Posts tagged ‘no-fault education reform’

No-Fault Reform – a Prerequisite for Sustainable Progress

The bully-and-blame game is the cancer within our education system. It is invasive and thrives under conditions of failure. The only way to win that game is to be in charge, so the fight for the upper hand with the pointer finger will always supersede the mission of educating children. Such power struggles can only be resolved when the need for blame is taken out of the formula.

Scapegoating is antithetical to true leadership. It is the process whereby one stays on top by pushing others down. This is a non-starter for progress. Sadly, a common phenomenon within education is to end each discussion of a problem once the team determines whose fault it is…and, of course, that culprit is always someone else.

Functional behavior models teach us that any behavior that persists, regardless of its prima fascia dysfunctionality, actually serves a function within its milieu. Within schools, obsession with fault-finding has become an established feature of the system wherever there is persistent failure. We feel better when “It’s not our fault,” even though we have taken the short-cut to “It can’t be fixed.” The path out of this toxic culture is to generate conditions of success.

Creating a success may seem like an artificial concept or a pipe dream. However there are a few ways to focus on system reform in education without requiring a change in the players or personification of the problem. Among these…

  • Provide sound data, real information that replaces rumors and truisms with facts.
  • Reorganize resources around critical benchmarks to support their success. (A quick plug for my current favorite…a separate PreK-3 lower elementary school focusing on literacy and basic numeracy)
  • Create funding formulas and financial statements that allow for transparency in spending and performance. Document the matching of resources with need among the children and empower the schools with discretionary spending.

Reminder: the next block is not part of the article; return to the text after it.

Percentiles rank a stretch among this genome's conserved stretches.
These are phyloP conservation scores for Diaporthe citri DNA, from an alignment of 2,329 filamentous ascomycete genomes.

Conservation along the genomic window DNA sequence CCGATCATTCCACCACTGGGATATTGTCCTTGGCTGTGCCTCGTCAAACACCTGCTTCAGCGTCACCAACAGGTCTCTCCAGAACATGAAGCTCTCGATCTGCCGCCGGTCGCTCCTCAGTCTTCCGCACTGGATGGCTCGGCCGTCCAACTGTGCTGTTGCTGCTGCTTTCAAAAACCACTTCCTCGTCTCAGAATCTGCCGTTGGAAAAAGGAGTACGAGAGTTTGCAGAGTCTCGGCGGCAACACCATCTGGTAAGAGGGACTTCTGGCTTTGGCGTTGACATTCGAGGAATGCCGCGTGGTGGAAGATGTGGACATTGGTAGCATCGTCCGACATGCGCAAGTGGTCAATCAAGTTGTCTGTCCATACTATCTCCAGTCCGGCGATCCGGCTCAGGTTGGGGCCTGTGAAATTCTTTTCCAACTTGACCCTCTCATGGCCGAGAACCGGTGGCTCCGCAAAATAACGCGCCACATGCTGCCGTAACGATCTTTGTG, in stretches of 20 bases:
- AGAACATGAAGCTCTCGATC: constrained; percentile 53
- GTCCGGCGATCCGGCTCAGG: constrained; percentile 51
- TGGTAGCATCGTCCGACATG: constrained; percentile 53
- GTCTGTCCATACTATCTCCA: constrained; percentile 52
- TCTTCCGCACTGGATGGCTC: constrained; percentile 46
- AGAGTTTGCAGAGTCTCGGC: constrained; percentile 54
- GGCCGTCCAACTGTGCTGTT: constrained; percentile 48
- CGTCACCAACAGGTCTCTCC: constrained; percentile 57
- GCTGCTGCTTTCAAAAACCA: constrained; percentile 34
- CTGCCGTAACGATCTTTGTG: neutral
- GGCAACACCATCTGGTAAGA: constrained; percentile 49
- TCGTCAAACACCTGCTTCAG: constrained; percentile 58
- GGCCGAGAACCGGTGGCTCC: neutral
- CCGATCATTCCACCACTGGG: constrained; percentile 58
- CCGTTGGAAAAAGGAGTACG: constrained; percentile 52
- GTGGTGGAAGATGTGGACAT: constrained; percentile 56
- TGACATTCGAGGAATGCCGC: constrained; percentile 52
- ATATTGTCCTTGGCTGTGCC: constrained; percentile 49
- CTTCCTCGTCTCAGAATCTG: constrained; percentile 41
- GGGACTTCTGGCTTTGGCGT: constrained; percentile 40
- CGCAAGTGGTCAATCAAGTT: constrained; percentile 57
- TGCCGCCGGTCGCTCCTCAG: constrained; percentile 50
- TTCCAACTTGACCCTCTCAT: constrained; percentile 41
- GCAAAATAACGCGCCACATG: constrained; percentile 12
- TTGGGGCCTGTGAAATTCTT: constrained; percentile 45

• Put all the players in the same merit compensation pool so they share in the perks related to achieving their goals and can never be paid for undermining one another.
  • Abandon the value-laden “best practices” label in pedagogy in a system that is undergoing technological change and suffers from a dearth of real information. Change requires taking risks with new methods. We can figure out what really worked once we have achieved more than tenuous results.
  • Break the firing-and-rehiring cycle with a system of baseline funding for districts that reduces or eliminates temporary lays-offs…LIFO matters less when you don’t binge and purge with each academic session.

Our current reform logic presumes people are at fault, overvalues new (young) people, and equates fitness for the job with unsustainable martyrdom for the cause. Each group of new recruits is bolstered with the knowledge that they are the heroes who will save the system, the natural enemies of their dumb, fat, and happy veteran colleagues. We have to get over ourselves and see the real deal. It’s the system…and it will continue to break people until it gets fixed.

June 12, 2012 at 9:31 AM Leave a comment

No-Fault Education Policy

Better public schools are full of people with good intentions doing wonderful work. Exemplary models for educating children are being developed across the country, and each has instructional leadership at its core. They depend on excellent teachers. So why did I list the seven keys to education reform without a single entry about the best teachers? The short answer is that plenty of people are addressing the issue already. The slightly longer version turns on the difference between building a better educator and building a better education system.

Education policy is about the entire system of public education. A sustainable system must be robust enough to serve its mission while being inclusive of the general population of students and teachers. It cannot break down in the absence of a hand-picked collection of education’s finest participants.

Further, the current system did not break down because of its incumbents. It has collapsed under the weight of data limitations, institutional myopia, bureaucratization, and a mismatch between mission and incentives. It has become abundantly clear that a bad system can drive good people to do bad things. What we need is a good system that makes it easier for all people to do better things.

February 23, 2011 at 12:52 PM 2 comments